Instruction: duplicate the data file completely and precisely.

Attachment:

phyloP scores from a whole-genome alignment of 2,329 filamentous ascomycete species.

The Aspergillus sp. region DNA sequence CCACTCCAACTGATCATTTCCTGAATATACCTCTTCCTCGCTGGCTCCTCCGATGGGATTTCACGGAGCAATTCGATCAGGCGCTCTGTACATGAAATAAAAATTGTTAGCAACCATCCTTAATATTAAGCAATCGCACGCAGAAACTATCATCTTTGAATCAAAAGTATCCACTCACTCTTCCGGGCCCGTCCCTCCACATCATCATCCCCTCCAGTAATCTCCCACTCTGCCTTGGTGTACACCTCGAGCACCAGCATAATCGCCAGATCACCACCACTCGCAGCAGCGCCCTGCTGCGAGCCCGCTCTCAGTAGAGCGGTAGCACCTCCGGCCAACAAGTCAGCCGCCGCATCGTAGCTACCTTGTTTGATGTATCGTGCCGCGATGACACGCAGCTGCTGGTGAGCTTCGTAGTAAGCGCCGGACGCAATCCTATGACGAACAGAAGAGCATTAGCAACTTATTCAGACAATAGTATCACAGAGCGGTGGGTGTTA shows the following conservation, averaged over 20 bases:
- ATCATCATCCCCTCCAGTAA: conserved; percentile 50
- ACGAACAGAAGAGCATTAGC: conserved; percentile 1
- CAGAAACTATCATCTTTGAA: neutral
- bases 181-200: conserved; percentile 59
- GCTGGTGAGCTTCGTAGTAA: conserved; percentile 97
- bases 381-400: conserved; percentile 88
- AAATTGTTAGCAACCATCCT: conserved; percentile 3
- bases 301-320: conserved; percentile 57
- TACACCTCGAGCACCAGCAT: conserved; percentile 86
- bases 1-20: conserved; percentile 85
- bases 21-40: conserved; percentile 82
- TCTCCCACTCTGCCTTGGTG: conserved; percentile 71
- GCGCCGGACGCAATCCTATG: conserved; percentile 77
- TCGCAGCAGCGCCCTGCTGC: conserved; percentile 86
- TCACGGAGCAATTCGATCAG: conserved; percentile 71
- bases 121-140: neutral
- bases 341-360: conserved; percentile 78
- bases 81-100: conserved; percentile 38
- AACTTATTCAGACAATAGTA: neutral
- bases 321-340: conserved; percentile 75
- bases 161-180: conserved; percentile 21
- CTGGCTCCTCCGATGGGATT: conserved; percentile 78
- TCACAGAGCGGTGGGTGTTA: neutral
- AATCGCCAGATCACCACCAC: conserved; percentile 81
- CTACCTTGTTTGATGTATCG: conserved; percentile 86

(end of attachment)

phyloP scores from a whole-genome alignment of 2,329 filamentous ascomycete species.

The Aspergillus sp. region DNA sequence CCACTCCAACTGATCATTTCCTGAATATACCTCTTCCTCGCTGGCTCCTCCGATGGGATTTCACGGAGCAATTCGATCAGGCGCTCTGTACATGAAATAAAAATTGTTAGCAACCATCCTTAATATTAAGCAATCGCACGCAGAAACTATCATCTTTGAATCAAAAGTATCCACTCACTCTTCCGGGCCCGTCCCTCCACATCATCATCCCCTCCAGTAATCTCCCACTCTGCCTTGGTGTACACCTCGAGCACCAGCATAATCGCCAGATCACCACCACTCGCAGCAGCGCCCTGCTGCGAGCCCGCTCTCAGTAGAGCGGTAGCACCTCCGGCCAACAAGTCAGCCGCCGCATCGTAGCTACCTTGTTTGATGTATCGTGCCGCGATGACACGCAGCTGCTGGTGAGCTTCGTAGTAAGCGCCGGACGCAATCCTATGACGAACAGAAGAGCATTAGCAACTTATTCAGACAATAGTATCACAGAGCGGTGGGTGTTA shows the following conservation, averaged over 20 bases:
- ATCATCATCCCCTCCAGTAA: conserved; percentile 50
- ACGAACAGAAGAGCATTAGC: conserved; percentile 1
- CAGAAACTATCATCTTTGAA: neutral
- bases 181-200: conserved; percentile 59
- GCTGGTGAGCTTCGTAGTAA: conserved; percentile 97
- bases 381-400: conserved; percentile 88
- AAATTGTTAGCAACCATCCT: conserved; percentile 3
- bases 301-320: conserved; percentile 57
- TACACCTCGAGCACCAGCAT: conserved; percentile 86
- bases 1-20: conserved; percentile 85
- bases 21-40: conserved; percentile 82
- TCTCCCACTCTGCCTTGGTG: conserved; percentile 71
- GCGCCGGACGCAATCCTATG: conserved; percentile 77
- TCGCAGCAGCGCCCTGCTGC: conserved; percentile 86
- TCACGGAGCAATTCGATCAG: conserved; percentile 71
- bases 121-140: neutral
- bases 341-360: conserved; percentile 78
- bases 81-100: conserved; percentile 38
- AACTTATTCAGACAATAGTA: neutral
- bases 321-340: conserved; percentile 75
- bases 161-180: conserved; percentile 21
- CTGGCTCCTCCGATGGGATT: conserved; percentile 78
- TCACAGAGCGGTGGGTGTTA: neutral
- AATCGCCAGATCACCACCAC: conserved; percentile 81
- CTACCTTGTTTGATGTATCG: conserved; percentile 86